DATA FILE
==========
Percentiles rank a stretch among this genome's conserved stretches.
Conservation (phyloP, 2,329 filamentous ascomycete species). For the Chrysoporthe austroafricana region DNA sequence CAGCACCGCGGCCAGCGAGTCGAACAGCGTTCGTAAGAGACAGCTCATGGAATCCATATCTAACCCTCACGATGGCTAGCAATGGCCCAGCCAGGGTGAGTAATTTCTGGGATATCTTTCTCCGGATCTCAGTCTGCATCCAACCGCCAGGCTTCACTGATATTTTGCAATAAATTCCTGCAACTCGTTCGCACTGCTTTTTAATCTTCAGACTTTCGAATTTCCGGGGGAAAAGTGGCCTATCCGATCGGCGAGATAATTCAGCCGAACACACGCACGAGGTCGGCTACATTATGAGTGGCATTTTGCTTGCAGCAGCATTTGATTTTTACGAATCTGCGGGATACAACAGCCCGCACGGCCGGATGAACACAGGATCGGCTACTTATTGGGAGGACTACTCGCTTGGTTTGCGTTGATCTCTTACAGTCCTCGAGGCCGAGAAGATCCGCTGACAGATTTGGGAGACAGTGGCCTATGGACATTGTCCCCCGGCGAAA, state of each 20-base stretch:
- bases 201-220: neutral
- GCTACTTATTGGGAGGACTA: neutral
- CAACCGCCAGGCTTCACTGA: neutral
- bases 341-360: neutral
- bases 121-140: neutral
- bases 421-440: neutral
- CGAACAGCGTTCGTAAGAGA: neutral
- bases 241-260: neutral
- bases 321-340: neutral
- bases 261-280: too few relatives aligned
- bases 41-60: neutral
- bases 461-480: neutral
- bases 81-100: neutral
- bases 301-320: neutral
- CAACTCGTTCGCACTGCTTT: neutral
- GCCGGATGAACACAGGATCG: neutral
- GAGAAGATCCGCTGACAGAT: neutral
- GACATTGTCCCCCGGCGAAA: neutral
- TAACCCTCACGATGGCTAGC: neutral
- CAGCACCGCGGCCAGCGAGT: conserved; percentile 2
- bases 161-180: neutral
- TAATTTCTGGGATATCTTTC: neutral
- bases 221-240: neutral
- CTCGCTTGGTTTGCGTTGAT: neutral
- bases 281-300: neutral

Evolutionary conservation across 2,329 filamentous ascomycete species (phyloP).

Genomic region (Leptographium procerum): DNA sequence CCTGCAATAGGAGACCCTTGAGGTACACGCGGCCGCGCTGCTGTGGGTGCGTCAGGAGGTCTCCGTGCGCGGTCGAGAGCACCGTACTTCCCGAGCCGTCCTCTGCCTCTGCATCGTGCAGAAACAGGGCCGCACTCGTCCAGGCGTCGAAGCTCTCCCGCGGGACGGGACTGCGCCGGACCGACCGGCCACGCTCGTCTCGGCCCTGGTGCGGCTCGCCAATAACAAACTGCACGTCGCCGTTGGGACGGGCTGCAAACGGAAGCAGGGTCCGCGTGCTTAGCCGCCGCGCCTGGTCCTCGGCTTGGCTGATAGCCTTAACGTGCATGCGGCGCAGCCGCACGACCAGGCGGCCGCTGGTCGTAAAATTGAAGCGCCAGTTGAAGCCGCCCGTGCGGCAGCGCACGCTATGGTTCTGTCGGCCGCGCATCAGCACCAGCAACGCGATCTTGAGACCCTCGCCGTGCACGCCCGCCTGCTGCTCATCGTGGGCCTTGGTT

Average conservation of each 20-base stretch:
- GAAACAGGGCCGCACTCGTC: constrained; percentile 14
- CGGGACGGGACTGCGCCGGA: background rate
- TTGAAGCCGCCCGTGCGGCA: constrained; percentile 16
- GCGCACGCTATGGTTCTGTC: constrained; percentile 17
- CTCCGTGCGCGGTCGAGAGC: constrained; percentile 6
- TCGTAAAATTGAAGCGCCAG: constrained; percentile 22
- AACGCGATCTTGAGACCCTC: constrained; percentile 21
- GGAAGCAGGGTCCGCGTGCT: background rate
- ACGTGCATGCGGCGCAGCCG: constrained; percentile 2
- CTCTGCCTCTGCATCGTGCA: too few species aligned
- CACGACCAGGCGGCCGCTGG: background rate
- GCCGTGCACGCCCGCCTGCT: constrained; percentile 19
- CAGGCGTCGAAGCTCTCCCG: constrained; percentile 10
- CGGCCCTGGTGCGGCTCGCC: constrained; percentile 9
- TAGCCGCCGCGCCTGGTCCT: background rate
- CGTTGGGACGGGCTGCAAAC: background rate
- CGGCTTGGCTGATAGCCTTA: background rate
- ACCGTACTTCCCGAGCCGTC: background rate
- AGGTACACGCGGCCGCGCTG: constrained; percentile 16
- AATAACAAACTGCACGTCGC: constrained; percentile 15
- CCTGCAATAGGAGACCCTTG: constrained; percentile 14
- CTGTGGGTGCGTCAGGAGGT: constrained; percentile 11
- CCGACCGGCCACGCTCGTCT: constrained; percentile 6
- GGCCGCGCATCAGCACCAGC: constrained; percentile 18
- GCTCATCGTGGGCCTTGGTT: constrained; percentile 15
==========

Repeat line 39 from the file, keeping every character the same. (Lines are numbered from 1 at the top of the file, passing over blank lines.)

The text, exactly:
- ACGTGCATGCGGCGCAGCCG: constrained; percentile 2